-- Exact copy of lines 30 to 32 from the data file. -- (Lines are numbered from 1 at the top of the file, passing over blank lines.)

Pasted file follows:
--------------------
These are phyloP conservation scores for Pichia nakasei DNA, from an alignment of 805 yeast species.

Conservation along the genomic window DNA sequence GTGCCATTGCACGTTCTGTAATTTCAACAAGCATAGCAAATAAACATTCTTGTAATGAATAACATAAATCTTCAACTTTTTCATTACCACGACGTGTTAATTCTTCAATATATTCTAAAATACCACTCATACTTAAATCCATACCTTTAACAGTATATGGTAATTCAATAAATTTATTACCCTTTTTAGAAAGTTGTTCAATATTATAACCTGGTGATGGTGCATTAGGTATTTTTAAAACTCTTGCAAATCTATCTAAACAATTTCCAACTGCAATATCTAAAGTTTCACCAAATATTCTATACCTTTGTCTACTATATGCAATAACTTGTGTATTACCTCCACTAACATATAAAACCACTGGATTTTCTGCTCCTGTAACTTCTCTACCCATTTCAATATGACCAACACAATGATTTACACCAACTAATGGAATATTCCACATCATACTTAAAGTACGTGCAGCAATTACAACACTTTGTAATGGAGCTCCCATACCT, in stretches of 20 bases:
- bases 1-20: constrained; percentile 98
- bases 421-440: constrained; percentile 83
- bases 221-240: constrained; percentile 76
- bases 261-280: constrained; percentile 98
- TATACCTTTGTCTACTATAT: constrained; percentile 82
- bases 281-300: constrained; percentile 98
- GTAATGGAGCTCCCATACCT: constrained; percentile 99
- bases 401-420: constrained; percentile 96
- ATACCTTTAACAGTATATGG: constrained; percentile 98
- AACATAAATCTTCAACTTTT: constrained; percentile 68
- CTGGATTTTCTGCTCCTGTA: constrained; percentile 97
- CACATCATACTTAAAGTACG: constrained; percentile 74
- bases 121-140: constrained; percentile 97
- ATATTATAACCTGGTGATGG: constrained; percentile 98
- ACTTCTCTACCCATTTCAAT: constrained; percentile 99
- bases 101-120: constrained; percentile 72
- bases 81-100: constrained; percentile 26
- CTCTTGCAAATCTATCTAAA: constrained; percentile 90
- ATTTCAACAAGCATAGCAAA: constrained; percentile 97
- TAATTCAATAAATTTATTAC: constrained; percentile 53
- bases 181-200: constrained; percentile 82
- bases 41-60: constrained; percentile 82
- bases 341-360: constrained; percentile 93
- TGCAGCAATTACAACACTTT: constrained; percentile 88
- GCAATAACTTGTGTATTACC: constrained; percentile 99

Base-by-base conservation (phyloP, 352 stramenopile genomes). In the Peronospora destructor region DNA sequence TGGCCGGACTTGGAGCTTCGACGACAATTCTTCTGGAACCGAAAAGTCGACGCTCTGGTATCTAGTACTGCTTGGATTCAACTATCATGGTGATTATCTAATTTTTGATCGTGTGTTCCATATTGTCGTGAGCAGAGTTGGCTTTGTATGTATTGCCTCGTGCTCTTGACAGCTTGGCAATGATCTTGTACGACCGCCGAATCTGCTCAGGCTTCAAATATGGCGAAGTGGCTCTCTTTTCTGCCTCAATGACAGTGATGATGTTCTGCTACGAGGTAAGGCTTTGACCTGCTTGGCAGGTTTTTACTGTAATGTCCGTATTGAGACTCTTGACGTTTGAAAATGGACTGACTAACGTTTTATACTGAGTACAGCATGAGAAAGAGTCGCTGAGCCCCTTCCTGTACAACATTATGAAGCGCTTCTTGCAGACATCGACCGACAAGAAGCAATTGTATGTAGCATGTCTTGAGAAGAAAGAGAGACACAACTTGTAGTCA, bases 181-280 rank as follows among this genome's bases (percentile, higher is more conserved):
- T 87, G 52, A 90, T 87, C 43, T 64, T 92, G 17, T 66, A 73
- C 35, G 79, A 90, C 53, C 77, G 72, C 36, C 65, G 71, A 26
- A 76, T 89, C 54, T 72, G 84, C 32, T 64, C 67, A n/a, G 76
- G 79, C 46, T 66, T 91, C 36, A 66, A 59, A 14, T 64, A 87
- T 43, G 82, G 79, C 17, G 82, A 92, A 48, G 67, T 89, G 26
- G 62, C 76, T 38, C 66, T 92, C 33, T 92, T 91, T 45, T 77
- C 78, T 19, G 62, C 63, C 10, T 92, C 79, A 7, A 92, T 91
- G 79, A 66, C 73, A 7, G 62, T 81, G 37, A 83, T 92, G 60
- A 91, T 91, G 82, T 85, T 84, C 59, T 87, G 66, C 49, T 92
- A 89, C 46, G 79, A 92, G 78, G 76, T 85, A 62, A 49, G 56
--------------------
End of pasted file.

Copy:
- C 35, G 79, A 90, C 53, C 77, G 72, C 36, C 65, G 71, A 26
- A 76, T 89, C 54, T 72, G 84, C 32, T 64, C 67, A n/a, G 76
- G 79, C 46, T 66, T 91, C 36, A 66, A 59, A 14, T 64, A 87